Toyota bond hit by Abil collapseComment on this story
Johannesburg - African Bank Investments Ltd (Abil) investors aren’t the only ones paying for the collapse of the South African unsecured lender.
Toyota South Africa delayed a R1.5 billion bond sale on Thursday “until further notice”, citing market turmoil following African Bank’s failure.
“A lot of our investors told us it would be unlikely that they would participate,” Kirthanya Pillay, assistant general manager for treasury and markets at Toyota Financial Services in Johannesburg, said by phone on Thursday.
“They are trying to deal with this crisis. The whole year we have been seeing a push-back from investors saying they want more yield. This will just make it a little more difficult.”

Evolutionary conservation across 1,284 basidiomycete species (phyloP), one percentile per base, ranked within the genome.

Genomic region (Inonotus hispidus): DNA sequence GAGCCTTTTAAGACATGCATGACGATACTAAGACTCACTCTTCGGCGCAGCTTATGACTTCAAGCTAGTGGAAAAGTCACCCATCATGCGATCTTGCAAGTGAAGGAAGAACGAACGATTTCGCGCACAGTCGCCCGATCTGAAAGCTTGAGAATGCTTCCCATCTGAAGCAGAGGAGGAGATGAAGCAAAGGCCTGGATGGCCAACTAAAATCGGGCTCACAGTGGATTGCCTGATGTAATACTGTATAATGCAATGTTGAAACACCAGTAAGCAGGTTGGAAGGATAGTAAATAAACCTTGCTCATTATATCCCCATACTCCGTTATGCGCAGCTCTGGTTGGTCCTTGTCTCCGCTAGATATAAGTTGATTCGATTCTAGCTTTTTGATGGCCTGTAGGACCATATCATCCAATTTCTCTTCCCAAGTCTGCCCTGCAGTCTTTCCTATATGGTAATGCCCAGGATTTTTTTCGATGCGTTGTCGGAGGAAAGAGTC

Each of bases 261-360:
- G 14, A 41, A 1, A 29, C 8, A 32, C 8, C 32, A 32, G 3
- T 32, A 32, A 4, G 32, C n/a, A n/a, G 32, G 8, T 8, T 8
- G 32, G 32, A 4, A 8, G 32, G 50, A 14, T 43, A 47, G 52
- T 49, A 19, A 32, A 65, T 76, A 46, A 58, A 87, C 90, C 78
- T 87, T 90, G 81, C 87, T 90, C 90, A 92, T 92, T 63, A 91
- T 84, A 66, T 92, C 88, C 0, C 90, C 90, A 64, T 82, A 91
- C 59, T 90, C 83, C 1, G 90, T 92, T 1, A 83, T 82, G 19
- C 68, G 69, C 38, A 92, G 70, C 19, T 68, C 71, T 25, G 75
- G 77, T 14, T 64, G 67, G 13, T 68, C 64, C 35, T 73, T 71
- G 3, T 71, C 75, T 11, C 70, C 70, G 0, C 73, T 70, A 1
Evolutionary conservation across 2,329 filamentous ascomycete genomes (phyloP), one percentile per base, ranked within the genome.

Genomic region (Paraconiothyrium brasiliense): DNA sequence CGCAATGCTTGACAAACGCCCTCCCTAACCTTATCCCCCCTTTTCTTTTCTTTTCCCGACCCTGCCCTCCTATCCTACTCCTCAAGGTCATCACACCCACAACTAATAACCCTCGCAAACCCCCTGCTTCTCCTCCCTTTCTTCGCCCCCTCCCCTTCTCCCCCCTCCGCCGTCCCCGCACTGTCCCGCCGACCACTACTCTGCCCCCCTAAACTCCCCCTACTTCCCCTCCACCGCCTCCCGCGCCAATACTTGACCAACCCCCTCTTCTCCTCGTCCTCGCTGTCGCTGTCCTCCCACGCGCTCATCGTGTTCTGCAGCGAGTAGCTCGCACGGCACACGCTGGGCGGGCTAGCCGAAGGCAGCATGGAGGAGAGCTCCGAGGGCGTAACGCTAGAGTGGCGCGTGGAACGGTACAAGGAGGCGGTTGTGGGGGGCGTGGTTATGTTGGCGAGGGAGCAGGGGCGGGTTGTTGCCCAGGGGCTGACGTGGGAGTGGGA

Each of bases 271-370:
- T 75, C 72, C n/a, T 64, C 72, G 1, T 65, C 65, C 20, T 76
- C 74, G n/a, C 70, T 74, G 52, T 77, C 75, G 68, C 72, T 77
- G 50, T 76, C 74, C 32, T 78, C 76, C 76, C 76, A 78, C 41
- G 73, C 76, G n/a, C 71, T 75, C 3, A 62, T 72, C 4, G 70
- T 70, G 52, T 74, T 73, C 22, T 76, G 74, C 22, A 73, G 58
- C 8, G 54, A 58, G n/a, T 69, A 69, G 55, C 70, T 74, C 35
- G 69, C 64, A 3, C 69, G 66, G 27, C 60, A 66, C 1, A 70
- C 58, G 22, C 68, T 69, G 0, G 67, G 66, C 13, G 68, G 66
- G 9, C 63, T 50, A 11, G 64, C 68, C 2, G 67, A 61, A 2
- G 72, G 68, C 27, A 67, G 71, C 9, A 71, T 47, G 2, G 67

The failed bank’s bond default is another headwind for a market already under pressure from rising interest rates, slowing economic growth and a lack of liquidity.
A central bank-appointed caretaker said on Wednesday that African Bank would miss a debt repayment next month while its accounts were being investigated.
Abil said last week that it needed to raise at least R8.5bn to survive, causing the stock to lose 95 percent in three days and bond prices to fall by more than 50 percent.
Abil has not sold bonds since being downgraded to junk by Moody’s Investors Service in May.
Moody’s cut its rating again on Tuesday to Caa2 from Ba1.
Toyota South Africa, which has a Moody’s rating of Aa3, seven levels above junk, raises money through bonds to finance vehicle loans.
The company had about R4.5bn of debt and aimed to tap the market twice a year, Pillay said.
“Given the turmoil in the markets following the African Bank situation, we decided to postpone the issue for now,” she explained.
Yields on Toyota’s R500 million of notes due July 2016 were little changed on Friday at 7.82 percent after dropping nine basis points on Thursday. – Robert Brand for Bloomberg